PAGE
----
Butter by Erin Jade Lange
"A lonely obese boy everyone calls "Butter" is about to make history. He is going to eat himself to death-live on the Internet-and everyone is invited to watch. When he first makes the announcement online to his classmates, Butter expects pity, insults, and possibly sheer indifference. What he gets are morbid cheerleaders rallying around his deadly plan. Yet as their dark encouragement grows, it begins to feel a lot like popularity. And that feels good. But what happens when Butter reaches his suicide deadline? Can he live with the fallout if he doesn't go through with his plans?"- summary from Amazon
Let me start off by saying that this will be a long review, so buckle in. It will also be a tad spoilery so keep an eye out for that too.
Alright, let me also get this out of the way: I really liked this book. I just want to make this clear from the get-go, so you aren't confused while reading the rest of the review. It's not that I'll be making bad comments about the book, but I will be raising issues and discussions, which I think this book was meant to do.
There are probably two main things to discuss; the first being the extreme morbid fascination his classmates have once Butter puts up the website. It caused me to go "WOAH" while reading at the comments made both on the site and to Butter in person. I do think though that there's this combination of teenage immortality as well as not really grasping the consequences of doing something you say you're going to do. I feel like no one really grasped the consequences until Butter actually did it and they were watching it.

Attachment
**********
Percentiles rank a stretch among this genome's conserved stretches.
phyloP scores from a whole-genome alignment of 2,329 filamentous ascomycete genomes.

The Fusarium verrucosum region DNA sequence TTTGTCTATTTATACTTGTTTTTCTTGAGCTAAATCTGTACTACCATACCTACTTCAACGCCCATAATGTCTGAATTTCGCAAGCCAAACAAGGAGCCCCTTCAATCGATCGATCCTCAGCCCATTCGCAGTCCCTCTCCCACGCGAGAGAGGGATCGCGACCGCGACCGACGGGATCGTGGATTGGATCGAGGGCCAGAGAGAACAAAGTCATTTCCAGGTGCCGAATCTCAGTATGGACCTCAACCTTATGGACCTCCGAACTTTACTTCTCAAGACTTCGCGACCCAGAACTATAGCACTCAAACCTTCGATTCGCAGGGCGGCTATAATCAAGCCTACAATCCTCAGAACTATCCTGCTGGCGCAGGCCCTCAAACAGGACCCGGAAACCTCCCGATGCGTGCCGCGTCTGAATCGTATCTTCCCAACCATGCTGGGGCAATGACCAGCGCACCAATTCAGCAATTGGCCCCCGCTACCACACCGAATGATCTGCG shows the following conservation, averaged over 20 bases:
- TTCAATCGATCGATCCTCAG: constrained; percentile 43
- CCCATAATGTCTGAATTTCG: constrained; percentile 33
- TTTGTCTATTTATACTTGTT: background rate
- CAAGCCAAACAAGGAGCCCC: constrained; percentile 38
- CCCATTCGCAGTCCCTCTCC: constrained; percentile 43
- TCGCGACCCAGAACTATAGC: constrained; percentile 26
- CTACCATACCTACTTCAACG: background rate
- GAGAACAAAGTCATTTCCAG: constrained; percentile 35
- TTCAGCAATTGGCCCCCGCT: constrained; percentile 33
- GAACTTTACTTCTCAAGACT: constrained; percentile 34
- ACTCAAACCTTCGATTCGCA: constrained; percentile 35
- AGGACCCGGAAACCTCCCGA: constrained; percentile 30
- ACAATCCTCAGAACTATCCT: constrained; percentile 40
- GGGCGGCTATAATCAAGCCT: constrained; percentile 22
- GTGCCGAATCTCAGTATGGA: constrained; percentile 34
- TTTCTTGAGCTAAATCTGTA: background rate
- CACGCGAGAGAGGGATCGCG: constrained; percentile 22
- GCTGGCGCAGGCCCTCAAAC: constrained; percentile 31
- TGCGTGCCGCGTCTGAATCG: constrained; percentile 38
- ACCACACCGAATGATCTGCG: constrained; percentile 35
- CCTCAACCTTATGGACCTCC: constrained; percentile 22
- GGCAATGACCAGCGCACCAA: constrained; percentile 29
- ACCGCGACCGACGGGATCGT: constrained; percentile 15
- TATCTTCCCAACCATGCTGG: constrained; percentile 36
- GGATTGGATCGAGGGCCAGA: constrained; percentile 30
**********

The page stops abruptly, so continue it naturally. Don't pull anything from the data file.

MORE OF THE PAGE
Also, I did a google search and did find a few articles about people committing suicide on webcam for people. I also feel like I read a book with a similar concept (either actual suicide or just choking themselves to get a high or something), which if anyone knows what it is, please tell me because it has been bothering me SO MUCH.
Anyway, the second part is this scene with a psychiatrist who reads out loud to Butter some of the comments left on his website by his classmates to get him to realize that they aren't his friends and they were really just bullying him. I had read a comment by awesome blogger Steph Su on Goodreads about this particular scene before getting to it. She vehemently didn't like it (because apparently it went against some code of conduct or something) and I saw no problem with it. The comments had already been read by him, so it wasn't anything new. Plus, it worked. I felt like that was really the only way to get him to realize how his classmates were really treating him. The psychiatrist also makes a comment about Butter's weight loss that Steph thinks is condoning starving yourself and losing weight quickly, but I didn't see it that way either. I saw it as a joke, not condoning or disapproving.
Oh, there's actually a third part where Steph and I disagreed and it was toward the end and it involved Tucker, Butter's friend from fat camp. Personally, I didn't see anything bad about the exchange, but she did.
Talking more specifically about the book, I really enjoyed Butter's voice and his interactions with various characters. Lange wrote him with a very compelling and realistic voice that made me want to read more and see how things turned out. I think another reason why I liked this book is because I'm hard to offend; not that it's necessarily offensive, but I just go with the flow. I will say that there's not a whole lot of character development but I feel like that's because Butter doesn't really get to know anybody. He's by himself and doesn't really open up to people, even when he becomes popular. There's still this disconnect between him and other people.
Overall, definitely a book to pick up and discuss. I have this feeling that this novel will either be loved or hated by its readers. I don't think there will be a middle ground, but I do hope it brings about discussions regarding important issues, like obesity, bullying (both in person and cyber), among other things. If anyone's read the book (or not), feel free to leave a comment and agree or disagree with my thoughts. I'd love to have a discussion about this book, especially with people who made it through this entire review, lol. Comments are moderated, but I will be approving each one.
FTC: Received e-galley from Netgalley. Link above is an Amazon Associate link; any profit goes toward funding contests.